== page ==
Investing.com | Apr 27, 2020 12:36
US futures for the S&P 500, Dow Jones and NASDAQ and global stocks were all flashing green on Monday, boosted by the lower number of confirmed COVID-19 cases over the weekend and signs that governments are easing toward reopening local economies. This morning, though the BOJ kept interest rates steady, at its policy meeting the Japanese central bank removed all limits on its government and corporate bond purchases providing yet another form of economic stimulus.
Ahead of a big week for Q1 2020 earnings season, in which a variety of mega cap tech companies are due to report, the dollar weakened and Treasurys sold-off. Crude was back below $20.
Data over the weekend inidcated coronavirus deaths in Spain, Italy and France slowed the most in more than a month. All three countries have signaled tentative moves to reopen their economies as a result.
All four US contracts for the major indices were up today: at least 0.75% for the S&P 500 and as much as 1.55% for the Russell 2000, a sign the underlying small cap index may continue to outperform.
The Stoxx Europe 600 opened 0.7% higher and extended the advance to 1.65%, catching up with Wall Street’s jump after additional stimulus. Italy’s FTSE MIB outperformed, with investors pushing prices up more than 2%, in relief that credit ratings agency Standard & Poors didn’t downgrade the country’s debt last week. Italian bonds rallied as well, narrowing the gap with German debt, a reassuring signal.
The chart of the pan-European index shows the difficulty in interpreting the balance of supply and demand. Are prices forming a back-to-back bullish flag or a rising wedge, which would bearish after the preceding drop? The direction of the breakout, which still hasn't occurred, would determine that.
Deutsche Bank (DE:DBKGn) joined peer investment banks in beating expectations, sending the stock soaring 11%, even after the bank warned about loan defaults and the uncertainty of the global pandemic on its business. It’s interesting to contrast the current market environment with that of December 2018, when stocks were pushed to the brink of a bear market as companies beat expectations, while at the same time providing negative guidance.
US stocks jumped on Friday as President Donald Trump signed a $484 billion aid package for small businesses. However, American equities were down for the week, ending a two week winning streak.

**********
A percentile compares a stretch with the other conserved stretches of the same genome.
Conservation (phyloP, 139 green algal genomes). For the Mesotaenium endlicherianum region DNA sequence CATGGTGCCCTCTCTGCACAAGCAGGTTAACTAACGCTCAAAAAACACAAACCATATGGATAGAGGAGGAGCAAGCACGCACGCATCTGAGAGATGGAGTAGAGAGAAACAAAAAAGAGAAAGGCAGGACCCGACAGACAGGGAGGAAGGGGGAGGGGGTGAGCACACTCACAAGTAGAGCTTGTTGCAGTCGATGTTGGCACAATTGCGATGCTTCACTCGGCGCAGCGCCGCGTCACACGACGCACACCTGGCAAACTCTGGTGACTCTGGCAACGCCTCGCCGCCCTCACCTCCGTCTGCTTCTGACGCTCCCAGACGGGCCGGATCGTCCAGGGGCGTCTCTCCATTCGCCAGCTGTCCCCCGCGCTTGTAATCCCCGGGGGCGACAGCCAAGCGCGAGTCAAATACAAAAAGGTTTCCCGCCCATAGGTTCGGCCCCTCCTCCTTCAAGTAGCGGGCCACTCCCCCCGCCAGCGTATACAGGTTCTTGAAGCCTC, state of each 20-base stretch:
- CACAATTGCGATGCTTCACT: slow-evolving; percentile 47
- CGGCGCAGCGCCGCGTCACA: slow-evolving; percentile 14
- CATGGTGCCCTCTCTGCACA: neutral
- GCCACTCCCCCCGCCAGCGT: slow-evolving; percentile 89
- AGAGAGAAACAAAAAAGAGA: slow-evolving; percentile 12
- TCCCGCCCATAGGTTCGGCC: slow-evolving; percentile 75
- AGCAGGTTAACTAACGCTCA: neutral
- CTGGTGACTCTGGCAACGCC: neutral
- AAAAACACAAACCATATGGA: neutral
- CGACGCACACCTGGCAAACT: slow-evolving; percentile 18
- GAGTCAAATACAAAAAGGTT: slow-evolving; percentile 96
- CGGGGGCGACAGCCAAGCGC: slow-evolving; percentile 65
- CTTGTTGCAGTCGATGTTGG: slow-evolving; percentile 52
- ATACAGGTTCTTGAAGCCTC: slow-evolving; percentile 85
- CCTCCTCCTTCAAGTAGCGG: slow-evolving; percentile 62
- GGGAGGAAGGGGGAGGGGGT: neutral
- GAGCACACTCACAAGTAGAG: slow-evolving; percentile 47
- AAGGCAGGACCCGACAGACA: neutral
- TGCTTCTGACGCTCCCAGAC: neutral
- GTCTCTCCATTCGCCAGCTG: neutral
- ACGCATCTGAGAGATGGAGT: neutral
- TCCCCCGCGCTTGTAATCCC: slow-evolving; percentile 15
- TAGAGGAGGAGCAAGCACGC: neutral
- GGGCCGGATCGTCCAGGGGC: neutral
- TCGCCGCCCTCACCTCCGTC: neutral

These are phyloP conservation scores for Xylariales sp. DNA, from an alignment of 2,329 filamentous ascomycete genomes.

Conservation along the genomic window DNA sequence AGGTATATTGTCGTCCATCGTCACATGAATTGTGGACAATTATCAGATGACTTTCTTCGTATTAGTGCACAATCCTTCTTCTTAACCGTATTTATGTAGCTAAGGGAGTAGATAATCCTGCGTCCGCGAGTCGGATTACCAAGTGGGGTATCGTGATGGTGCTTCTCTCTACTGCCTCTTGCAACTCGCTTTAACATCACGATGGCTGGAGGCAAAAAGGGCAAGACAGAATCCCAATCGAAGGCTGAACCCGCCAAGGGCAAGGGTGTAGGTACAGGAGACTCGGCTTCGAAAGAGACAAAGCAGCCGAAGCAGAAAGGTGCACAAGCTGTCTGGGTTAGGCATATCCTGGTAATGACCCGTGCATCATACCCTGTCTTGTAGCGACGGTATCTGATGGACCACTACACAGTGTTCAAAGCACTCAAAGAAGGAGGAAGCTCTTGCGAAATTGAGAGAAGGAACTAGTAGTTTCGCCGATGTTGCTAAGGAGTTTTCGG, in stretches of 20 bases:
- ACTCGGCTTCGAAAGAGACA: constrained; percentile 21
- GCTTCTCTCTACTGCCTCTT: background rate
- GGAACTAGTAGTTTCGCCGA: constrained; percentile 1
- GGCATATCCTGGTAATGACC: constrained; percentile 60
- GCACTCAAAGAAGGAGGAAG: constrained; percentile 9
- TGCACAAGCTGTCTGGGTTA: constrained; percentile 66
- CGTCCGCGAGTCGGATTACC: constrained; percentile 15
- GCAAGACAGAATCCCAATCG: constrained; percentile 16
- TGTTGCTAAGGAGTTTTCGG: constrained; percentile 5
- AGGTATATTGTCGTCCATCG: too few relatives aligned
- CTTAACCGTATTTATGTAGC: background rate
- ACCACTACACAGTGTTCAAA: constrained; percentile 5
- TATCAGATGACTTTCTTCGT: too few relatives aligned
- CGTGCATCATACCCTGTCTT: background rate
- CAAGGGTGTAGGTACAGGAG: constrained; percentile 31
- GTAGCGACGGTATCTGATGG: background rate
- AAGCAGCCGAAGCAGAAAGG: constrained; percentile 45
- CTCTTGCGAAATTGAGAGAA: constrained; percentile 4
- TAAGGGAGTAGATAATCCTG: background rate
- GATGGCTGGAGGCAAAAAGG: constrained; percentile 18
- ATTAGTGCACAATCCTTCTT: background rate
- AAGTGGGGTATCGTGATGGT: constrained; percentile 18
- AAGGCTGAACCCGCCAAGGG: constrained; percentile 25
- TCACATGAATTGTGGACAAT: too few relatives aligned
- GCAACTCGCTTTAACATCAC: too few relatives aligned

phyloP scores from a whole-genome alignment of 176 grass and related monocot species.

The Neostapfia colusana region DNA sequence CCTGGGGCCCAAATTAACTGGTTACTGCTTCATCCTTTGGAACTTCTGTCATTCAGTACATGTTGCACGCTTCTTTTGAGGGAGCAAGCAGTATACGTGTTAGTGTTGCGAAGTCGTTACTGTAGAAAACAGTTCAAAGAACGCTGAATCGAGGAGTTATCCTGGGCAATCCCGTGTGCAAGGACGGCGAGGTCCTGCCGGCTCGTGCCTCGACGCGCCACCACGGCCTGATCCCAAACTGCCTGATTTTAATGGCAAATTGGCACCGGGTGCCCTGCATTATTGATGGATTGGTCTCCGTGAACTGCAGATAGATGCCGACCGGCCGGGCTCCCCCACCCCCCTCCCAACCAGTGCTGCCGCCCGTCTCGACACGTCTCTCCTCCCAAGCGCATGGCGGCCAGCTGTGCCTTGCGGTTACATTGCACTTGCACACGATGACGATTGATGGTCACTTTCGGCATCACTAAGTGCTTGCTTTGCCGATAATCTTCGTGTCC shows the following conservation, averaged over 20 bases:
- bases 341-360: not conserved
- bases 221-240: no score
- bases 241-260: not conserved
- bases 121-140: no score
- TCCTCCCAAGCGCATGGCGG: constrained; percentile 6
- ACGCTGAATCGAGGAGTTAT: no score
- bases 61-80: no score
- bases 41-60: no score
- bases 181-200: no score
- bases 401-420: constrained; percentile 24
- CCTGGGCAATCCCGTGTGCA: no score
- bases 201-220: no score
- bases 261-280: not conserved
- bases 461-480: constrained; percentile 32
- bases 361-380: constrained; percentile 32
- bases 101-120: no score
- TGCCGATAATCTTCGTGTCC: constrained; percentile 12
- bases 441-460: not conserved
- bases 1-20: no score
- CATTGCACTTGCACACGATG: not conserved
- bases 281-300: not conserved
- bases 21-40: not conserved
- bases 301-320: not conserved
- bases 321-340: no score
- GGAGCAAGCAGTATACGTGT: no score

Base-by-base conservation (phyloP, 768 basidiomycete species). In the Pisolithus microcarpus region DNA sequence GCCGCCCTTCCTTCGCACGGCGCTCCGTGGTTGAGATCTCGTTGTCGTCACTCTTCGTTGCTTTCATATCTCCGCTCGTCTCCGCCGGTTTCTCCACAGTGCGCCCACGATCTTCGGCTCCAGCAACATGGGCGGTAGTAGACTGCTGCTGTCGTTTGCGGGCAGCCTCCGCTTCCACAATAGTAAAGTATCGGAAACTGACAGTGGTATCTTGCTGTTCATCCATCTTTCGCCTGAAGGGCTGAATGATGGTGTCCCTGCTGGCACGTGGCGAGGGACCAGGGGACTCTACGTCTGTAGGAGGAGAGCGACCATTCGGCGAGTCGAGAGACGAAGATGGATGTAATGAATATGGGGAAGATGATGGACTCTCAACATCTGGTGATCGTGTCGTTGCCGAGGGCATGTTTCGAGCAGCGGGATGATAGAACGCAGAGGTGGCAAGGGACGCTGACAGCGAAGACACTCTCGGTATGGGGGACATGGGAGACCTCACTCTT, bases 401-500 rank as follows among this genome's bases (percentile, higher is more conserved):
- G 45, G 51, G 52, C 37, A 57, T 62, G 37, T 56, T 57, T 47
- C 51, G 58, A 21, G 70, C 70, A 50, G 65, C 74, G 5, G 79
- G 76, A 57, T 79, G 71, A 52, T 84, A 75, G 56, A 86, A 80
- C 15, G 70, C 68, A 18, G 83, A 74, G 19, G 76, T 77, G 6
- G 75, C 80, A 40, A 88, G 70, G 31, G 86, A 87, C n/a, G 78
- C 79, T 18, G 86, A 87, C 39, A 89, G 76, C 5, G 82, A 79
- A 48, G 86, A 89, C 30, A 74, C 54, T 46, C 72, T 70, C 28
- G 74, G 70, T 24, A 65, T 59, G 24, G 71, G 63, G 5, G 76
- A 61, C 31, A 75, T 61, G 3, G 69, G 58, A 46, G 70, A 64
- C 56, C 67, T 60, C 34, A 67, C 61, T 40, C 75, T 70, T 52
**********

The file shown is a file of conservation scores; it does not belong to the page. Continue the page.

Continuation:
The slumping number of virus cases and talk of major economies reopening for business appear to have whetted risk appetites today. Traders sold off bonds in favor of stocks, pushing yields higher. However, at 0.616% for the 10-year Treasury benchmark, these are historically low rates, only slightly higher than the all-time low of 0.599, registered on March 30.
From a technical perspective, yields are forming a pennant, whose continuation bias suggests they'll retest all-time lows. A downside breakout would signal another leg down.
However, if rates meander through the apex, the pattern’s mechanics will unravel, along with any predictive properties.
The dollar weakened on Monday, as investors rotated out of Treasuries and into stocks. The DXY chart, above, is now the mirror image of that for yields: a pennant, whose upside breakout would signal the resumption of the jump from 94.50, while a breakthrough at the apex and a sideways move would render the pattern obsolete. By viewing the charts for Treasuries and the USD, we can see how bond trading is dominating the dollar in this environment.
Oil fell back below $15 as growing inventories weighed on demand. Technically, a close below $15 would complete an Evening Star, a three-candle bearish formation demonstrating a reversal in sentiment. Though oil's dramatic, sub-zero price plunge last week, dominated the market narrative, it's not the only commodity that could fall into minus territory.
Written By: Investing.com
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